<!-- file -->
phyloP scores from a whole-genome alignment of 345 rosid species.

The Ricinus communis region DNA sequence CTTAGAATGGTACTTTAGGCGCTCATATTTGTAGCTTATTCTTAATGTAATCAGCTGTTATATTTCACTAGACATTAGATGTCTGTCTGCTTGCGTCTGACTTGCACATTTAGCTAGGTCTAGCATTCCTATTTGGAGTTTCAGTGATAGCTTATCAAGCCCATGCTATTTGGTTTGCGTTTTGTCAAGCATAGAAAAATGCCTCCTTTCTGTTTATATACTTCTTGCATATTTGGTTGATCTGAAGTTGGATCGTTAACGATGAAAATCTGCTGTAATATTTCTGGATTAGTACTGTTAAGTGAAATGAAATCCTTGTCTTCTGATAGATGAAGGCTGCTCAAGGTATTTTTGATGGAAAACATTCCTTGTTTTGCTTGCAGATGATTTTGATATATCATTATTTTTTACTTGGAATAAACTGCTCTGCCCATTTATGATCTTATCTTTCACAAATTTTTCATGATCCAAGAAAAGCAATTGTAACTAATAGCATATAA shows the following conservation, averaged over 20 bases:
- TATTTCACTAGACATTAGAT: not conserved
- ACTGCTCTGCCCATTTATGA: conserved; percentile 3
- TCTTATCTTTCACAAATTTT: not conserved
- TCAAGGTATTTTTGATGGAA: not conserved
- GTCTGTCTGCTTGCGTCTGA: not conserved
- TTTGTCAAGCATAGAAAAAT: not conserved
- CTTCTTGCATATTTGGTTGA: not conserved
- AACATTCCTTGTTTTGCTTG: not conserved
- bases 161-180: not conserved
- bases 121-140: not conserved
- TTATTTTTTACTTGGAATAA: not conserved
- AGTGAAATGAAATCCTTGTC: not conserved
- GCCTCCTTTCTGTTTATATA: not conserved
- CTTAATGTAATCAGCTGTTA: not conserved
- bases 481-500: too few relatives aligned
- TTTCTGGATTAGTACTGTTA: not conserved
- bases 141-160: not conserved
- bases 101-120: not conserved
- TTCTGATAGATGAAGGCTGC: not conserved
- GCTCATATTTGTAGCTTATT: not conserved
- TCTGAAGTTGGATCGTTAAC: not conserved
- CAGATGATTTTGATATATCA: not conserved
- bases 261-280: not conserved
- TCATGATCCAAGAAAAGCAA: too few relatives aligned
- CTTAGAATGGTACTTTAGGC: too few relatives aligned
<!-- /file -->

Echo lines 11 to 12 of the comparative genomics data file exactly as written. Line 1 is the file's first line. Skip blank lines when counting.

- bases 161-180: not conserved
- bases 121-140: not conserved